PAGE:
Handprint and footprint art is all over pinterest, how hard could it be to recreate? Well we tried to take some foot prints and hand prints when Lucky was 10 days old, and we ended up with ink everywhere and never got a decent print.
I found a picture of a three tiered wall hanging that I really wanted to recreate. The set featured footprint ghosts, handprint spiders and footprint Frankenstein monsters. (It can often be hard on Pinterest to find the original article featuring the craft versus someone who borrowed pictures from a bunch of different sites. I try hard to link back to the original. In this case the original source was not linked.)
Of course, the first step is to paint the canvas background. I planned to do two coats of the color on each creating one Orange and two Black canvases. Looking closely at the original I realized that I was missing some yellow paint, I will need to pick that up on my next trip to the craft store.
The first coat of paint went on nice and thick. I've found that some of the craft smart paints can be pretty thin so certain colors may need multiple coats but with the black and Orange I should be fine with two coats total. I am doing the painting on packing paper on my carpeted third floor because the toddler and puppy rarely come up here and this way I don't have to lose my dining room table for hours waiting for things to dry. Hopefully I got no splatter on the carpet!
When it was time to to do the handprints and food prints I was nervous. I thought it was going to be a messy disaster with a crying toddler. Boy was I wrong! We started off with some tests on construction paper to get a sense of the paint thickness I should paint onto Lucky's feet. We had Lucky in the high chair and Keith was present to keep Lucky from kicking me with a painted foot. Lucky LOVED having his foot painted and kept saying "foot foot" as we were practicing.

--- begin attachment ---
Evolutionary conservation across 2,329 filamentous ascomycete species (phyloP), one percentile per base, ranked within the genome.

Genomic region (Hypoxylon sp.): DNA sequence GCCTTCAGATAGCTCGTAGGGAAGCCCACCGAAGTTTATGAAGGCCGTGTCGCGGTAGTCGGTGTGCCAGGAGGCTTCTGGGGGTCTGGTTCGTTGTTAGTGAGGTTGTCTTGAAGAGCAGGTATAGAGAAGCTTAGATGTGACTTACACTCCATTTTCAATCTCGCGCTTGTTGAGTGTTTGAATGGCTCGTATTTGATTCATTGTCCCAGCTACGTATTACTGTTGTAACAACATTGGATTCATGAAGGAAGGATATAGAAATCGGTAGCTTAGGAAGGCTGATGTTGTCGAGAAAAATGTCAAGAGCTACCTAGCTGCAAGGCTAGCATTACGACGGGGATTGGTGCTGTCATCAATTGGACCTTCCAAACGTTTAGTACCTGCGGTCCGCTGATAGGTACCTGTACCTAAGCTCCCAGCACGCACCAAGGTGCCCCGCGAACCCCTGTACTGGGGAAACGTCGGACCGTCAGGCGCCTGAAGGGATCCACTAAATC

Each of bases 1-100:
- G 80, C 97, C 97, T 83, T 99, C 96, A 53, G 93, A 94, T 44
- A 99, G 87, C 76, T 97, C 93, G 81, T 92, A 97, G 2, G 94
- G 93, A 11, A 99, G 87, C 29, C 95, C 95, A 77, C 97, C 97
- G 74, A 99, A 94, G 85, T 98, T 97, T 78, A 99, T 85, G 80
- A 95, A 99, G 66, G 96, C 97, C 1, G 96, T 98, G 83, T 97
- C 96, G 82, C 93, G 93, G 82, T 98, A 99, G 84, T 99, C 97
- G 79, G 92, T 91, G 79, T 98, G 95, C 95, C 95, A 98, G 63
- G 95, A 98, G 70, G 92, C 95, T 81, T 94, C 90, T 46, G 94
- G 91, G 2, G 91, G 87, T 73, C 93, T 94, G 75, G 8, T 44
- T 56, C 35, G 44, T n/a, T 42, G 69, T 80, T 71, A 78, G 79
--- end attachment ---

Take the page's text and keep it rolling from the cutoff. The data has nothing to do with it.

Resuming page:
The practices were helpful to see the pressure and how we had to align his apendages. For his hands we painted them and Keith held them from behind to keep him from panting everything. Lucas LOVED making hand prints and seeing the results after touching the paper or canvas, and kept requesting to do more. I know that this is only the beginning of the hand/foot print art that we will do in this household.
|LAB Hand and foot prints at almost 23 months old|
For the final embellishments, I started with the decoration types shown in the original photo and then became more confident and branched out a bit on my own. I love my mini pumpkins surrounding the ghosts, even if my spacing isn't quite so even. I added a date about the monster feet so that in 30 years we'll know which child created these prints and how old the munchkin was.
Finally, I had to add the ribbon ties to the project. This is the last step, and I'm surprisingly a little nervous.
I cut the 5/8" x 3 yard ribbon into two equal pieces. I wanted to make sure there was enough ribbon on top to trim to the bow/hanger I wanted. Then I spaced the canvases and used Elmer's glue to secure the ribbon to the canvases ~2" away from either end. I was more concerned with the ribbons being taught between the canvases versus on a canvas itself.
It was so hard to wait for the glue to dry. I wanted to just flip over the canvases and see how the ribbon looks but I didn't want to mess it up. Patience is not one of my virtues, but I'll try to wait it out.